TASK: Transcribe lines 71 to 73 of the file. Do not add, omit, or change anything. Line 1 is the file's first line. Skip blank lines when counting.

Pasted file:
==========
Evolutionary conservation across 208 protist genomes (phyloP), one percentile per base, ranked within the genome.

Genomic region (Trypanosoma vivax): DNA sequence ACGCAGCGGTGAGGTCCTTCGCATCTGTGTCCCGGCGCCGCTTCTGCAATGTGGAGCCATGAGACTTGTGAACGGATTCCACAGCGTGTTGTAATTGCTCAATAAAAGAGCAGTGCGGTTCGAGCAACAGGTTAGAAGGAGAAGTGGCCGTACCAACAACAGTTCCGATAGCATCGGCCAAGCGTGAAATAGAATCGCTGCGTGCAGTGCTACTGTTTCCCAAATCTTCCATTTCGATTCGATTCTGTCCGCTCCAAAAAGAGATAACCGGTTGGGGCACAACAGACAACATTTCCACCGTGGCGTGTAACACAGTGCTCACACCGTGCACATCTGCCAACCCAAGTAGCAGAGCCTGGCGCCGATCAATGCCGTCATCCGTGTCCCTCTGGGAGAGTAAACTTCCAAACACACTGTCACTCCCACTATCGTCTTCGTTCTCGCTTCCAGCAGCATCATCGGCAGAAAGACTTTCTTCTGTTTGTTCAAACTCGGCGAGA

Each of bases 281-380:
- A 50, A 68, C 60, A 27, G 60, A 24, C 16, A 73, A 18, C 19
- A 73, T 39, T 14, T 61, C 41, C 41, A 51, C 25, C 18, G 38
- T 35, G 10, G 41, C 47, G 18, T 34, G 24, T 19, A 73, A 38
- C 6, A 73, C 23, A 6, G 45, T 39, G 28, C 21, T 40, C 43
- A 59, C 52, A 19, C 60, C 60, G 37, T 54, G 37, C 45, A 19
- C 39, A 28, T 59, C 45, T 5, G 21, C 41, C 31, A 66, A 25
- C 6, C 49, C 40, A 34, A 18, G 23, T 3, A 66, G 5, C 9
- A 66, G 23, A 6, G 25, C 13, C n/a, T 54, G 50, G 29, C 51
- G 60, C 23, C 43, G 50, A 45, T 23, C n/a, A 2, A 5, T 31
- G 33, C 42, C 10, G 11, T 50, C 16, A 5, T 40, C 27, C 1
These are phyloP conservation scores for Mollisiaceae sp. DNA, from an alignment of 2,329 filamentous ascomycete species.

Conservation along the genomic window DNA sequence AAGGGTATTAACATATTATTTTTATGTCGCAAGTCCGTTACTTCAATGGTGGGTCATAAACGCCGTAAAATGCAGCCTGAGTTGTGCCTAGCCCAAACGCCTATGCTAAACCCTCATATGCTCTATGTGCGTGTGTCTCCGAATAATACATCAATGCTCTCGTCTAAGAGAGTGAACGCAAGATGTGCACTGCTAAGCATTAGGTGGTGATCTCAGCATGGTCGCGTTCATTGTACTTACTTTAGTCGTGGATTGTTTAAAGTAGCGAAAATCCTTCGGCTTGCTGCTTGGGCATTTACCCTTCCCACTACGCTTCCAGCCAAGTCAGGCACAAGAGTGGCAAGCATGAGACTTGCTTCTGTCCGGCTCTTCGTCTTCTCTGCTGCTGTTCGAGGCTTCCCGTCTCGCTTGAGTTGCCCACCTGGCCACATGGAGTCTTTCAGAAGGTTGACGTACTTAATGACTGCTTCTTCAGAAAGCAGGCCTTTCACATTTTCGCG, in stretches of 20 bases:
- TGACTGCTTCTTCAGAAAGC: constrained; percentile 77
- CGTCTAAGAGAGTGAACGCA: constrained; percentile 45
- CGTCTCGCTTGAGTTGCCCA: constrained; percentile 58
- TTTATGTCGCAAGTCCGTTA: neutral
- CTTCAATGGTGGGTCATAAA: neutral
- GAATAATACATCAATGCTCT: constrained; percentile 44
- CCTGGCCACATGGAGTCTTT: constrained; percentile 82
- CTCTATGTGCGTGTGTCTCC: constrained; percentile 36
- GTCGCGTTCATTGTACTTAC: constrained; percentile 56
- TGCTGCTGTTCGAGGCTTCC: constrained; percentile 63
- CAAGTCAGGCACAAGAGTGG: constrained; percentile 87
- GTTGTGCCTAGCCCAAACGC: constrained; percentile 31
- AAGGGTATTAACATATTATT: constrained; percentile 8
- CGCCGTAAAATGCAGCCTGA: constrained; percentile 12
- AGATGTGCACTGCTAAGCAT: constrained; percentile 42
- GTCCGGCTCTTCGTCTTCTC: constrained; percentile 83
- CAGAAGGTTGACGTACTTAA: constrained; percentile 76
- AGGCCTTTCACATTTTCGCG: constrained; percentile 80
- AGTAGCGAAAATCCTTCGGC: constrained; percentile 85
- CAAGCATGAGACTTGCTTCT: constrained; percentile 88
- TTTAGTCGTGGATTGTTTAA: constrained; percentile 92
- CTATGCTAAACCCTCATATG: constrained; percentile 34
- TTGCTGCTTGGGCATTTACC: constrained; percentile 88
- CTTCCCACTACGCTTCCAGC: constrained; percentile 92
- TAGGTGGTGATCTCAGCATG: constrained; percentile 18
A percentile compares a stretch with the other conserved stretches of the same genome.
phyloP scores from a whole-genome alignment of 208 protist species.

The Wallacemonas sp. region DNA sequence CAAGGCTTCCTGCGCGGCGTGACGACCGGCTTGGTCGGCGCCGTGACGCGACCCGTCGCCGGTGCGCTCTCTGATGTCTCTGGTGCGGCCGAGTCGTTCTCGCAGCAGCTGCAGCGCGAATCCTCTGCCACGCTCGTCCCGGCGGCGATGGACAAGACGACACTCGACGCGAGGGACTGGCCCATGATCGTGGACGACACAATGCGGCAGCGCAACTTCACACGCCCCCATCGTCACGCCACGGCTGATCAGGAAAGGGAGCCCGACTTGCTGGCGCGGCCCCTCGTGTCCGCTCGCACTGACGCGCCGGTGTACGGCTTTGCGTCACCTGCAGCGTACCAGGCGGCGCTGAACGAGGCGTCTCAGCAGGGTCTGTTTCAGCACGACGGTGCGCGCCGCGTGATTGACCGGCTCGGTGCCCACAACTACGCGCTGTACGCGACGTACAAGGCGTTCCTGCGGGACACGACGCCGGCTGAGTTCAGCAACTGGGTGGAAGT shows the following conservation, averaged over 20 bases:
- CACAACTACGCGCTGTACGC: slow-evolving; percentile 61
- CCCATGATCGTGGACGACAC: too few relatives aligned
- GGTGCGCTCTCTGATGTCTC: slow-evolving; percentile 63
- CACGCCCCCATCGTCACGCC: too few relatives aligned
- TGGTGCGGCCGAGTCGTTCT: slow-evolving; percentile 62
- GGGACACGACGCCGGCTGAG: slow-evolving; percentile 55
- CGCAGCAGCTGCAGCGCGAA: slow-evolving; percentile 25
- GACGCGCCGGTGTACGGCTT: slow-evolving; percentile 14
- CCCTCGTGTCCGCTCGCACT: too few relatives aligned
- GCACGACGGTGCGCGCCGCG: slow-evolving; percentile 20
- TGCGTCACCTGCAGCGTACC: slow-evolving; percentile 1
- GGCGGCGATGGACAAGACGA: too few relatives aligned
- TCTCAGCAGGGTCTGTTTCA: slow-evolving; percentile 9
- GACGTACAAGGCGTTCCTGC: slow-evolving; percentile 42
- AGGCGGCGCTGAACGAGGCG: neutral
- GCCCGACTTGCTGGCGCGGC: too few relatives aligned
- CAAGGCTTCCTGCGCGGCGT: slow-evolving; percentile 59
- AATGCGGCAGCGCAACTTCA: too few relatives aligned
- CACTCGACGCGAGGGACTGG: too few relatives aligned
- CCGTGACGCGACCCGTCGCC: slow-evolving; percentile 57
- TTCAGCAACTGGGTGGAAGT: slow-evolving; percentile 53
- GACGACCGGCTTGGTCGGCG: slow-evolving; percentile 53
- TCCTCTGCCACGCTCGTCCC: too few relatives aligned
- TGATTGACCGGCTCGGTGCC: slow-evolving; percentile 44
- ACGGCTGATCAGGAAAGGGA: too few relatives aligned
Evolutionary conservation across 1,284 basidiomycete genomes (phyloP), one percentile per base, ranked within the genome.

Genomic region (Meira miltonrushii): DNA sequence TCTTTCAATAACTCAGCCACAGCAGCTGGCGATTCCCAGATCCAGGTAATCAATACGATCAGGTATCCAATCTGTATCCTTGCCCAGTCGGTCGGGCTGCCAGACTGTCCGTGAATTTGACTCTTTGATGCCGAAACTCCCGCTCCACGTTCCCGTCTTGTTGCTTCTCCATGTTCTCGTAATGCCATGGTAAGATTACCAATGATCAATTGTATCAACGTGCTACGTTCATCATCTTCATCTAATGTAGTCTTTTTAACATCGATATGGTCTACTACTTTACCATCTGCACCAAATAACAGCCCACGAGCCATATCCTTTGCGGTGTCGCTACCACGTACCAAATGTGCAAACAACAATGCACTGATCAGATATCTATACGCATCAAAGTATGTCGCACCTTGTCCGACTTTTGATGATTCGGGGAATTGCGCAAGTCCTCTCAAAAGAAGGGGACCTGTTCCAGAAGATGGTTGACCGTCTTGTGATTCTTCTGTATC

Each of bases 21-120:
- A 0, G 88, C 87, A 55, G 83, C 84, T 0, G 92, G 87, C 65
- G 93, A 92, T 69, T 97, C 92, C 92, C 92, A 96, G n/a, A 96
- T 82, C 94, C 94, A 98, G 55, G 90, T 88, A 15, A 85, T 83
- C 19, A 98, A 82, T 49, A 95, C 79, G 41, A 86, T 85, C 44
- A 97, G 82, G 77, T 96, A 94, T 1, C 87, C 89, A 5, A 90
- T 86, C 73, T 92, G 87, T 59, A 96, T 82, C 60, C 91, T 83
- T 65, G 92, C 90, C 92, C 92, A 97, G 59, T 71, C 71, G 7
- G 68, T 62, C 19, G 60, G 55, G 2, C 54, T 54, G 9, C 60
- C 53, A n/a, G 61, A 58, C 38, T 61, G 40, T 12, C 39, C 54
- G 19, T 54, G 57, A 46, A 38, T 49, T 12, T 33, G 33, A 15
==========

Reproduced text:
Each of bases 21-120:
- A 0, G 88, C 87, A 55, G 83, C 84, T 0, G 92, G 87, C 65
- G 93, A 92, T 69, T 97, C 92, C 92, C 92, A 96, G n/a, A 96